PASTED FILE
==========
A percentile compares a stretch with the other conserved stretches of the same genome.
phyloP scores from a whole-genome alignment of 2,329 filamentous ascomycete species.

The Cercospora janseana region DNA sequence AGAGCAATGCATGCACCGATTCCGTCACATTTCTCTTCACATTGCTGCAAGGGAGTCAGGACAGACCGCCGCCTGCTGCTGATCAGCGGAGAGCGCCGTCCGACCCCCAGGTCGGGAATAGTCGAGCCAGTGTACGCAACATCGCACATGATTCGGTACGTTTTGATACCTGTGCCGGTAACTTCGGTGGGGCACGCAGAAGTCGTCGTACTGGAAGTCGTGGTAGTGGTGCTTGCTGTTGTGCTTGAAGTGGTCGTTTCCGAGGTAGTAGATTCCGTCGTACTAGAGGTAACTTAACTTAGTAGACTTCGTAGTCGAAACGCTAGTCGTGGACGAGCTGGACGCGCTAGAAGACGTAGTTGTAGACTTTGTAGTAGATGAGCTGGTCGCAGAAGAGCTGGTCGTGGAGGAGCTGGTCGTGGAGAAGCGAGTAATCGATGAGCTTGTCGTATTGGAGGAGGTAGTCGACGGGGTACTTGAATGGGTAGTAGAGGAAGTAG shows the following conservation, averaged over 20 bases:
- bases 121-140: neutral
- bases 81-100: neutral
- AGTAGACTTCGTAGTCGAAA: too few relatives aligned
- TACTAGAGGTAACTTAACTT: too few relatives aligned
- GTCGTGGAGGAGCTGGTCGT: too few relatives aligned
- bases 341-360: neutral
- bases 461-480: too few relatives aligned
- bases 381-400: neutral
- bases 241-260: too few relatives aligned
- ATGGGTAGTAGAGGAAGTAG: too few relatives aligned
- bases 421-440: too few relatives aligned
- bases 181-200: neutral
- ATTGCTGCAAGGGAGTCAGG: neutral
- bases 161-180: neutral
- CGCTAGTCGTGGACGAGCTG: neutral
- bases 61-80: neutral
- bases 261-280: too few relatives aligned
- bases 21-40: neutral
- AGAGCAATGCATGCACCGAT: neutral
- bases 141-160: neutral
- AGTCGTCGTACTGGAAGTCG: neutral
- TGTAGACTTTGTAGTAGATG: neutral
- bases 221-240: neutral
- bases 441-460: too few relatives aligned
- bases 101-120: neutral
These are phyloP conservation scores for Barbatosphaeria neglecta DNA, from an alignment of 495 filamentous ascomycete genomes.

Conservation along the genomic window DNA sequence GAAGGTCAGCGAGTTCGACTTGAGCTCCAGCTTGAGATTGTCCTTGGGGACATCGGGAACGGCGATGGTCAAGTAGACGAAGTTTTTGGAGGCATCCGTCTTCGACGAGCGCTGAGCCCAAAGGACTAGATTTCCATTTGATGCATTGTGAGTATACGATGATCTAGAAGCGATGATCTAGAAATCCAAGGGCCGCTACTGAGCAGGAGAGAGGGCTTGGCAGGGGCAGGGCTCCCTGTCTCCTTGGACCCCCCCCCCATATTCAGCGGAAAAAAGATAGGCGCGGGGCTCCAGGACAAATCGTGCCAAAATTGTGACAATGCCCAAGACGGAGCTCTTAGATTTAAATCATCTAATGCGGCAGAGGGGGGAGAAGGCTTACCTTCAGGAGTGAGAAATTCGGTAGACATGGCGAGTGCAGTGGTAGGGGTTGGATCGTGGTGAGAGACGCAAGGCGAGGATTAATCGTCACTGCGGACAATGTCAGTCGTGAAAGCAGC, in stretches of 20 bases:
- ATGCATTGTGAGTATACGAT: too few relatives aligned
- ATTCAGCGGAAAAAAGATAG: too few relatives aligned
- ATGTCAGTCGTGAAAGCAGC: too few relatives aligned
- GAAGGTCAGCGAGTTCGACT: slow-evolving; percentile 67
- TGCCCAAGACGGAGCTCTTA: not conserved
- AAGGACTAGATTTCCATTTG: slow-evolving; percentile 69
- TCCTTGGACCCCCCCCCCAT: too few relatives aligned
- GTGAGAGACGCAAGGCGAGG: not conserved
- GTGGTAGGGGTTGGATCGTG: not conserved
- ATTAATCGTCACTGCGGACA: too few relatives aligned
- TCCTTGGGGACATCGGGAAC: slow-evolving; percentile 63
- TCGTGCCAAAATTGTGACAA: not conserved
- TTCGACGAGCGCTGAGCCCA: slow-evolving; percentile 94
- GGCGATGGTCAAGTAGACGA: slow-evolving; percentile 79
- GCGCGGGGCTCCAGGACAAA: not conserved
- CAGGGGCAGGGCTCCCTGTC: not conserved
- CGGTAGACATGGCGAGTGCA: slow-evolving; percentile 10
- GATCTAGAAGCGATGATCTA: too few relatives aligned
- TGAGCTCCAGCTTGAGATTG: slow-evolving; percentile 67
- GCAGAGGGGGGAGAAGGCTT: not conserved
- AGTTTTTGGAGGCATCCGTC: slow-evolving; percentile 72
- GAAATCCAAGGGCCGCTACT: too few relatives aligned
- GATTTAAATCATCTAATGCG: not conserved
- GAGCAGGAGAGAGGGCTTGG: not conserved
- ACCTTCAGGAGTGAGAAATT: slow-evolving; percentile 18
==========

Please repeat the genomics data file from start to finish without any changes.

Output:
A percentile compares a stretch with the other conserved stretches of the same genome.
phyloP scores from a whole-genome alignment of 2,329 filamentous ascomycete species.

The Cercospora janseana region DNA sequence AGAGCAATGCATGCACCGATTCCGTCACATTTCTCTTCACATTGCTGCAAGGGAGTCAGGACAGACCGCCGCCTGCTGCTGATCAGCGGAGAGCGCCGTCCGACCCCCAGGTCGGGAATAGTCGAGCCAGTGTACGCAACATCGCACATGATTCGGTACGTTTTGATACCTGTGCCGGTAACTTCGGTGGGGCACGCAGAAGTCGTCGTACTGGAAGTCGTGGTAGTGGTGCTTGCTGTTGTGCTTGAAGTGGTCGTTTCCGAGGTAGTAGATTCCGTCGTACTAGAGGTAACTTAACTTAGTAGACTTCGTAGTCGAAACGCTAGTCGTGGACGAGCTGGACGCGCTAGAAGACGTAGTTGTAGACTTTGTAGTAGATGAGCTGGTCGCAGAAGAGCTGGTCGTGGAGGAGCTGGTCGTGGAGAAGCGAGTAATCGATGAGCTTGTCGTATTGGAGGAGGTAGTCGACGGGGTACTTGAATGGGTAGTAGAGGAAGTAG shows the following conservation, averaged over 20 bases:
- bases 121-140: neutral
- bases 81-100: neutral
- AGTAGACTTCGTAGTCGAAA: too few relatives aligned
- TACTAGAGGTAACTTAACTT: too few relatives aligned
- GTCGTGGAGGAGCTGGTCGT: too few relatives aligned
- bases 341-360: neutral
- bases 461-480: too few relatives aligned
- bases 381-400: neutral
- bases 241-260: too few relatives aligned
- ATGGGTAGTAGAGGAAGTAG: too few relatives aligned
- bases 421-440: too few relatives aligned
- bases 181-200: neutral
- ATTGCTGCAAGGGAGTCAGG: neutral
- bases 161-180: neutral
- CGCTAGTCGTGGACGAGCTG: neutral
- bases 61-80: neutral
- bases 261-280: too few relatives aligned
- bases 21-40: neutral
- AGAGCAATGCATGCACCGAT: neutral
- bases 141-160: neutral
- AGTCGTCGTACTGGAAGTCG: neutral
- TGTAGACTTTGTAGTAGATG: neutral
- bases 221-240: neutral
- bases 441-460: too few relatives aligned
- bases 101-120: neutral
These are phyloP conservation scores for Barbatosphaeria neglecta DNA, from an alignment of 495 filamentous ascomycete genomes.

Conservation along the genomic window DNA sequence GAAGGTCAGCGAGTTCGACTTGAGCTCCAGCTTGAGATTGTCCTTGGGGACATCGGGAACGGCGATGGTCAAGTAGACGAAGTTTTTGGAGGCATCCGTCTTCGACGAGCGCTGAGCCCAAAGGACTAGATTTCCATTTGATGCATTGTGAGTATACGATGATCTAGAAGCGATGATCTAGAAATCCAAGGGCCGCTACTGAGCAGGAGAGAGGGCTTGGCAGGGGCAGGGCTCCCTGTCTCCTTGGACCCCCCCCCCATATTCAGCGGAAAAAAGATAGGCGCGGGGCTCCAGGACAAATCGTGCCAAAATTGTGACAATGCCCAAGACGGAGCTCTTAGATTTAAATCATCTAATGCGGCAGAGGGGGGAGAAGGCTTACCTTCAGGAGTGAGAAATTCGGTAGACATGGCGAGTGCAGTGGTAGGGGTTGGATCGTGGTGAGAGACGCAAGGCGAGGATTAATCGTCACTGCGGACAATGTCAGTCGTGAAAGCAGC, in stretches of 20 bases:
- ATGCATTGTGAGTATACGAT: too few relatives aligned
- ATTCAGCGGAAAAAAGATAG: too few relatives aligned
- ATGTCAGTCGTGAAAGCAGC: too few relatives aligned
- GAAGGTCAGCGAGTTCGACT: slow-evolving; percentile 67
- TGCCCAAGACGGAGCTCTTA: not conserved
- AAGGACTAGATTTCCATTTG: slow-evolving; percentile 69
- TCCTTGGACCCCCCCCCCAT: too few relatives aligned
- GTGAGAGACGCAAGGCGAGG: not conserved
- GTGGTAGGGGTTGGATCGTG: not conserved
- ATTAATCGTCACTGCGGACA: too few relatives aligned
- TCCTTGGGGACATCGGGAAC: slow-evolving; percentile 63
- TCGTGCCAAAATTGTGACAA: not conserved
- TTCGACGAGCGCTGAGCCCA: slow-evolving; percentile 94
- GGCGATGGTCAAGTAGACGA: slow-evolving; percentile 79
- GCGCGGGGCTCCAGGACAAA: not conserved
- CAGGGGCAGGGCTCCCTGTC: not conserved
- CGGTAGACATGGCGAGTGCA: slow-evolving; percentile 10
- GATCTAGAAGCGATGATCTA: too few relatives aligned
- TGAGCTCCAGCTTGAGATTG: slow-evolving; percentile 67
- GCAGAGGGGGGAGAAGGCTT: not conserved
- AGTTTTTGGAGGCATCCGTC: slow-evolving; percentile 72
- GAAATCCAAGGGCCGCTACT: too few relatives aligned
- GATTTAAATCATCTAATGCG: not conserved
- GAGCAGGAGAGAGGGCTTGG: not conserved
- ACCTTCAGGAGTGAGAAATT: slow-evolving; percentile 18